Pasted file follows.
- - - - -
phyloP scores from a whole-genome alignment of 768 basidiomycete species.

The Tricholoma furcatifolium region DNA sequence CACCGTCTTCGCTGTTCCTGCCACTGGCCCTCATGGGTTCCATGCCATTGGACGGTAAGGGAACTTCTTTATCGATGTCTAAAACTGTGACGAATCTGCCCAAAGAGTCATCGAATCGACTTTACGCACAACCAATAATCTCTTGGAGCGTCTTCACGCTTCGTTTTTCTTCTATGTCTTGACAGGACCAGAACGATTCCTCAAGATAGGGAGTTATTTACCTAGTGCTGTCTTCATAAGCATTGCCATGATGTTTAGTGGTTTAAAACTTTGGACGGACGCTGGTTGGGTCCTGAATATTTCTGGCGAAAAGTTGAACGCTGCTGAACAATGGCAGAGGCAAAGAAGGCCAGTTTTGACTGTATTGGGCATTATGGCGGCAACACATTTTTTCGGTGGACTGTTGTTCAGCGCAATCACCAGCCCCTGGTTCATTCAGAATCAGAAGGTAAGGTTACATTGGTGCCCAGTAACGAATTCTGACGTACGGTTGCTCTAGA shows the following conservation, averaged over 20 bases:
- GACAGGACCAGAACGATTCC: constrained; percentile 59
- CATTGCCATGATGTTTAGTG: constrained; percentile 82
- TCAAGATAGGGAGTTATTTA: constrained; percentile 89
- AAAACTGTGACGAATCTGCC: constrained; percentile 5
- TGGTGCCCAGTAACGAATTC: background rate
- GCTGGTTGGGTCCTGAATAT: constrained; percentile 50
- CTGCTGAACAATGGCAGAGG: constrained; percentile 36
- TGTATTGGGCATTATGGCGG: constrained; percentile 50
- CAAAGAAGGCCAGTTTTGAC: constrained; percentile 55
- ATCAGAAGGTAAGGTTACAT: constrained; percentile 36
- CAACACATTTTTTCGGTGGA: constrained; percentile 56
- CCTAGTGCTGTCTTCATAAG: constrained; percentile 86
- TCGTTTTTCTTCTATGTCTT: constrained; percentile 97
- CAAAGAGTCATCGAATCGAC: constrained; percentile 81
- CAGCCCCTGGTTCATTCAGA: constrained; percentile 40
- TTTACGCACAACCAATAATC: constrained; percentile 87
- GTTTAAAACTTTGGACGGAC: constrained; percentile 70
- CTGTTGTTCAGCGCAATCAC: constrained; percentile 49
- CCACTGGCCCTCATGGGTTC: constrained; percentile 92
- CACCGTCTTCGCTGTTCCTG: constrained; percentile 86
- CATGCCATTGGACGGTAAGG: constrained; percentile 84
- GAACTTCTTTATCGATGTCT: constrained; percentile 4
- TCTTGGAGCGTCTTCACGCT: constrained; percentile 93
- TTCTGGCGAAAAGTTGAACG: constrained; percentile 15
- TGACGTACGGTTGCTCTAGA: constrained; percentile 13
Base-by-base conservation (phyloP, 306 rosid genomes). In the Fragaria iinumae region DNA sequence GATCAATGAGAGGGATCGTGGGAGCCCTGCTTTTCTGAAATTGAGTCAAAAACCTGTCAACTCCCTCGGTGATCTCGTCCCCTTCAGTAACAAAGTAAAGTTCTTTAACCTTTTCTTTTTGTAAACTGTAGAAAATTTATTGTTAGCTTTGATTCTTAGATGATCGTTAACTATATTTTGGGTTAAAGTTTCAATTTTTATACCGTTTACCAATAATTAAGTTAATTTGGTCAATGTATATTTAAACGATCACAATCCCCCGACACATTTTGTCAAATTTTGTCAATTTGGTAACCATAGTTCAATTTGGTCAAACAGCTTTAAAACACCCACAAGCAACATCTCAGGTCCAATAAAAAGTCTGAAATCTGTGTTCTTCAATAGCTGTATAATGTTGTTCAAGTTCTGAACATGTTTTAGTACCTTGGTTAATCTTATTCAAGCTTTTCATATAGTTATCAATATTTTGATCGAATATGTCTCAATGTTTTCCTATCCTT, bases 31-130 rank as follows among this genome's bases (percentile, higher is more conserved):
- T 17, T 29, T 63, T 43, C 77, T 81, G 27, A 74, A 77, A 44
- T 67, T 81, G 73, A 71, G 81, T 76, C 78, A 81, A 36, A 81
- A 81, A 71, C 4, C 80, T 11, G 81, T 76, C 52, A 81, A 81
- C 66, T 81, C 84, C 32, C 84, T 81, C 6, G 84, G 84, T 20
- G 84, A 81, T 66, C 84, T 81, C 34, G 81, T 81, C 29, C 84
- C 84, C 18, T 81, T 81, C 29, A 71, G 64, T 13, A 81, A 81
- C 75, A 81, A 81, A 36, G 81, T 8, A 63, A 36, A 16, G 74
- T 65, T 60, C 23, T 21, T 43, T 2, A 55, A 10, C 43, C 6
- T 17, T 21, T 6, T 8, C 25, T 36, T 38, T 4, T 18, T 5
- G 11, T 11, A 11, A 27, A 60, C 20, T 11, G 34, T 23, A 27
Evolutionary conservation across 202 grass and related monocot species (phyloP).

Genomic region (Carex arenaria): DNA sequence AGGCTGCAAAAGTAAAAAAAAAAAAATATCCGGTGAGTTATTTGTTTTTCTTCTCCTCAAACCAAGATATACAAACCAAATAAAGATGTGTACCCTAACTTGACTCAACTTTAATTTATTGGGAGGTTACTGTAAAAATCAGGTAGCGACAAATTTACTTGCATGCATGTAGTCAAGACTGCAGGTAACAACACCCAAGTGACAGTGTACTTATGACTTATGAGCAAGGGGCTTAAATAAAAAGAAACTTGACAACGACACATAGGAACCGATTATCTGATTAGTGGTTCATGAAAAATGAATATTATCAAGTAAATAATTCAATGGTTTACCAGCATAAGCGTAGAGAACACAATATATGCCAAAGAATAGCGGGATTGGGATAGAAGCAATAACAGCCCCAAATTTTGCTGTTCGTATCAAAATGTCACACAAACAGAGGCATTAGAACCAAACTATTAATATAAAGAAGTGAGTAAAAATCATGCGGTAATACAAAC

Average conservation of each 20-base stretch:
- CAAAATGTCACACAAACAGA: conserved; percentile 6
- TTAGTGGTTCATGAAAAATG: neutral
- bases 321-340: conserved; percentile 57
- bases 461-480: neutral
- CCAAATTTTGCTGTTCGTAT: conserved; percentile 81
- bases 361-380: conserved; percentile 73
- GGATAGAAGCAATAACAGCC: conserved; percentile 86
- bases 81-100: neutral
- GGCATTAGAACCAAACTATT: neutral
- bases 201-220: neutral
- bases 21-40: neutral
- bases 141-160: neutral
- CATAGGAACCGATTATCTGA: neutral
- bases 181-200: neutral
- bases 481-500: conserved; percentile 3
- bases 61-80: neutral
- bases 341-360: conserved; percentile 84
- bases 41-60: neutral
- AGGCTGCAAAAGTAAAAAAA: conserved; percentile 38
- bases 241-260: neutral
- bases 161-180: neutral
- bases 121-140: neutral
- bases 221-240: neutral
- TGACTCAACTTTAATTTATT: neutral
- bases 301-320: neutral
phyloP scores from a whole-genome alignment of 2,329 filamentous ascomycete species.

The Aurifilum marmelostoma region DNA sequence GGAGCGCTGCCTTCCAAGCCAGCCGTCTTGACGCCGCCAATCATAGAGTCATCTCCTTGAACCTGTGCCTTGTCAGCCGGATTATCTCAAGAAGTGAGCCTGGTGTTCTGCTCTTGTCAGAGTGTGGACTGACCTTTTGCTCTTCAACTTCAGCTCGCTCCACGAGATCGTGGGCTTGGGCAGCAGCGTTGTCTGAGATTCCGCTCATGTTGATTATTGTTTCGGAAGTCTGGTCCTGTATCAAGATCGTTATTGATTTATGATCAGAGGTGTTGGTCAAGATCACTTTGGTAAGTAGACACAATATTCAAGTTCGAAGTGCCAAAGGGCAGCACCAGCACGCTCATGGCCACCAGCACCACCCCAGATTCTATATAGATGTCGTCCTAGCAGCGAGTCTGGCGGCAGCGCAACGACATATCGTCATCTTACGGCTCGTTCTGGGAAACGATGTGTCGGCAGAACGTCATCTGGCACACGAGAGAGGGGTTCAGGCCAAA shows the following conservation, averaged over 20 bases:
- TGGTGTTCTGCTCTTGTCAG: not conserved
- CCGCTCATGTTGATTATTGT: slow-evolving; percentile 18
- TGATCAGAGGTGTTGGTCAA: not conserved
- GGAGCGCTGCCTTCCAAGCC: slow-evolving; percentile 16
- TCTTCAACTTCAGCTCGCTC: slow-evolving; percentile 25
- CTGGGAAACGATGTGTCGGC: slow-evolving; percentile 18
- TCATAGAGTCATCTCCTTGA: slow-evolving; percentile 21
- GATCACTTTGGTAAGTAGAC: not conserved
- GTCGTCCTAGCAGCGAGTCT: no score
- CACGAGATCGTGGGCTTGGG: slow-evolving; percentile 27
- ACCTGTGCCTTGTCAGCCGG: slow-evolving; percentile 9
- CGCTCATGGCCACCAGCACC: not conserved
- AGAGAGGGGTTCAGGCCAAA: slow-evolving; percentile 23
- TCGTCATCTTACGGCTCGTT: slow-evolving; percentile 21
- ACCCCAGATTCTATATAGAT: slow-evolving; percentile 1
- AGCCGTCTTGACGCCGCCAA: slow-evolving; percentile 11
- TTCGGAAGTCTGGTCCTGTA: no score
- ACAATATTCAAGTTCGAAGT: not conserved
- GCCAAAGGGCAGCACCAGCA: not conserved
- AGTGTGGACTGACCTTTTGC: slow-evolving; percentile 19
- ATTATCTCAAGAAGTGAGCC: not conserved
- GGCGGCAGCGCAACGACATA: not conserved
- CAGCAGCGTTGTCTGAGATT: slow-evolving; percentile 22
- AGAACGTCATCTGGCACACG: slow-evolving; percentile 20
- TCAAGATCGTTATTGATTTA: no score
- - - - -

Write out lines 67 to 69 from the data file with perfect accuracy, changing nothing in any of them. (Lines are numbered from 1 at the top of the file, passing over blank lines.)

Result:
phyloP scores from a whole-genome alignment of 2,329 filamentous ascomycete species.

The Aurifilum marmelostoma region DNA sequence GGAGCGCTGCCTTCCAAGCCAGCCGTCTTGACGCCGCCAATCATAGAGTCATCTCCTTGAACCTGTGCCTTGTCAGCCGGATTATCTCAAGAAGTGAGCCTGGTGTTCTGCTCTTGTCAGAGTGTGGACTGACCTTTTGCTCTTCAACTTCAGCTCGCTCCACGAGATCGTGGGCTTGGGCAGCAGCGTTGTCTGAGATTCCGCTCATGTTGATTATTGTTTCGGAAGTCTGGTCCTGTATCAAGATCGTTATTGATTTATGATCAGAGGTGTTGGTCAAGATCACTTTGGTAAGTAGACACAATATTCAAGTTCGAAGTGCCAAAGGGCAGCACCAGCACGCTCATGGCCACCAGCACCACCCCAGATTCTATATAGATGTCGTCCTAGCAGCGAGTCTGGCGGCAGCGCAACGACATATCGTCATCTTACGGCTCGTTCTGGGAAACGATGTGTCGGCAGAACGTCATCTGGCACACGAGAGAGGGGTTCAGGCCAAA shows the following conservation, averaged over 20 bases:
- TGGTGTTCTGCTCTTGTCAG: not conserved